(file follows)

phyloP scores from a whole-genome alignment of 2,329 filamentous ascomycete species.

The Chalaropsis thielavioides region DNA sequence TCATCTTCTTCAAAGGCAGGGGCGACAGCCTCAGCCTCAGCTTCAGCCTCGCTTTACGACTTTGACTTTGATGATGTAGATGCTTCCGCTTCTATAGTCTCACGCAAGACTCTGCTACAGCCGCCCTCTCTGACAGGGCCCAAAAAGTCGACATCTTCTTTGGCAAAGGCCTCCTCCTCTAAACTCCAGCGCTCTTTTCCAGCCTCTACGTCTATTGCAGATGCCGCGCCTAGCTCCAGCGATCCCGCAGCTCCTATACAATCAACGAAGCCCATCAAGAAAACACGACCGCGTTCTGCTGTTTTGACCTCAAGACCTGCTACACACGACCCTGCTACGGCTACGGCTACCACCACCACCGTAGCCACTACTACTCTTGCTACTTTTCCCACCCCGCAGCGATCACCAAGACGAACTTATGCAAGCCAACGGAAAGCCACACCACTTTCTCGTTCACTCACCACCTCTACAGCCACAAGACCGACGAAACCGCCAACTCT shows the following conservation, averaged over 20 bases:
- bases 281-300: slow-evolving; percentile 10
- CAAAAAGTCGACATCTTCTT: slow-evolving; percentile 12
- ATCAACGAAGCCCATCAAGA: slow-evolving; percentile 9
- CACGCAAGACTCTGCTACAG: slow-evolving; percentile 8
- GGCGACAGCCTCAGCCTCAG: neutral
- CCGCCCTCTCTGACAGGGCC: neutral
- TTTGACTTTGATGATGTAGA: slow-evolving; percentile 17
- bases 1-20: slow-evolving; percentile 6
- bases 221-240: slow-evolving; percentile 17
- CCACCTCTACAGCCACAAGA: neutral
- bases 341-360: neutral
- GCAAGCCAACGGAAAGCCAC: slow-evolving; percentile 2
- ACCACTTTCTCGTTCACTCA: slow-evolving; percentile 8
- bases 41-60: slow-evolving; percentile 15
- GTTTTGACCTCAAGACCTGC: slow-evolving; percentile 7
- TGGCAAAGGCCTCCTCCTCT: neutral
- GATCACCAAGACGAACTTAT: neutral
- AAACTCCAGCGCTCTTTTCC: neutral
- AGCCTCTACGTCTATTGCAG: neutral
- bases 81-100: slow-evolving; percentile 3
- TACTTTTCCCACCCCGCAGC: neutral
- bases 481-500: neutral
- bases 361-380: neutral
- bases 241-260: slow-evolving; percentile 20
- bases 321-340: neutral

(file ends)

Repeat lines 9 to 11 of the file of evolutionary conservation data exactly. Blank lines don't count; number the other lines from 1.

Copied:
- TTTGACTTTGATGATGTAGA: slow-evolving; percentile 17
- bases 1-20: slow-evolving; percentile 6
- bases 221-240: slow-evolving; percentile 17